Book Review: Philomena – Martin Sixsmith

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After being made into a film starring Judi Dench I had to hunt down the book before seeing the movie, which I try and do every time. The book follows Philomena and her search for the son she was forced to give up as an unmarried mother in Ireland in the 1950s. The novel starts with Philomena’s violent labour, through the eyes of a young nun. The novel then follows her and her young son, Anthony through their time at the nunnery. The novel outlines her horrific conditions young women in Ireland in the 1950s faced, the worst being forced to sign a legal document stating that they will never contact their children again, despite bonding with them for three years. The savage beatings from horrific nuns and at times not being told as your child is simply taken away from you. The scandal of children being sold to Americans could have also been handled better. The novel does have a few unclear perspective changes I warn you, I got terribly confused at points.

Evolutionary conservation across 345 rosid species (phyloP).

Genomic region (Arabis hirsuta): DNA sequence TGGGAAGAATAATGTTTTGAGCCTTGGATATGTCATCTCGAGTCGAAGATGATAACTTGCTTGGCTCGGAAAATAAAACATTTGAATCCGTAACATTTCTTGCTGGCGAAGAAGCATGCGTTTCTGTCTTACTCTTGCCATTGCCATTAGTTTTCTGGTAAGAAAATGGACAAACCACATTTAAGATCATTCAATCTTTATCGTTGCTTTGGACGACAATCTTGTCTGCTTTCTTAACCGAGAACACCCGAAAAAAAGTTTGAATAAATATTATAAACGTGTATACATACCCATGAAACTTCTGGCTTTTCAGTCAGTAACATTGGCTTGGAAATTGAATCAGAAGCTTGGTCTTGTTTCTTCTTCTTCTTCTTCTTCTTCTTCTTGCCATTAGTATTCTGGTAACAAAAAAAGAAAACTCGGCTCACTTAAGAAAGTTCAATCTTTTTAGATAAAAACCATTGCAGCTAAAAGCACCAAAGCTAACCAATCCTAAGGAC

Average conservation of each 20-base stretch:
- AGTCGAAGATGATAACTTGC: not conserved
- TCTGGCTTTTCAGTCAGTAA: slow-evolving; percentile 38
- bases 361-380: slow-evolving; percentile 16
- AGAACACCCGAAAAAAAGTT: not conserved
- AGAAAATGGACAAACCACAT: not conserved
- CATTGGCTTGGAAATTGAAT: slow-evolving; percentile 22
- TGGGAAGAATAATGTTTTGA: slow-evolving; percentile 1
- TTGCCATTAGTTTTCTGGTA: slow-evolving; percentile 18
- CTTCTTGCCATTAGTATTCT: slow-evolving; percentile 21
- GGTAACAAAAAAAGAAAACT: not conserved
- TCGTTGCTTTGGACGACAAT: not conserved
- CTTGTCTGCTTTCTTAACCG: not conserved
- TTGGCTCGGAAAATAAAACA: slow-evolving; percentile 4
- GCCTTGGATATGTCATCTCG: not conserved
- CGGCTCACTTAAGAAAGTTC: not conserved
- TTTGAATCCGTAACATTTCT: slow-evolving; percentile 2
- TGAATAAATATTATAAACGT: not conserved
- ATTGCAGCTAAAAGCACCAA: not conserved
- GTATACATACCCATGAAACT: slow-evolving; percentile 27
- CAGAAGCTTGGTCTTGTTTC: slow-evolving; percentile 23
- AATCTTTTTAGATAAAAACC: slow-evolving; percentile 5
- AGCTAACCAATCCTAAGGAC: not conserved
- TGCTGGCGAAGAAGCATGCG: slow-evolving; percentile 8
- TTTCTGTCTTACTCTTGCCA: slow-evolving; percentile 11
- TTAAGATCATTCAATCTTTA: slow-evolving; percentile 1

I felt quite uncomfortable reading from what was supposed to be Michael’s perspective, because it really isn’t.  I don’t feel like we really get either perspective, Michaels or Philomena’s, the book is mostly guesswork from the author’s idea of what happened and the memories of others. We will never know what was really felt by Michael and I wonder if we can really appreciate his story in this manner. We will never know how he felt in his relationships with his adopted family, nor will we really know how he felt being a secretive gay man in the republican party at the height of the AIDS scare in the United States.

I desperately wanted to know more about what Philomena does after she leaves the nunnery. As fascinating as Michael’s story was I wanted to know more about the woman who had her heart broken, we are simply left to wonder and don’t meet her again for years. Apparently the book is also called The Lost child of Philomena Lee a much more fitting title than the one currently given because the book only really focuses on Michael’s life. I couldn’t help but notice throughout the novel the awful impression that religion leaves on both mother and son and the lasting effects on both of them.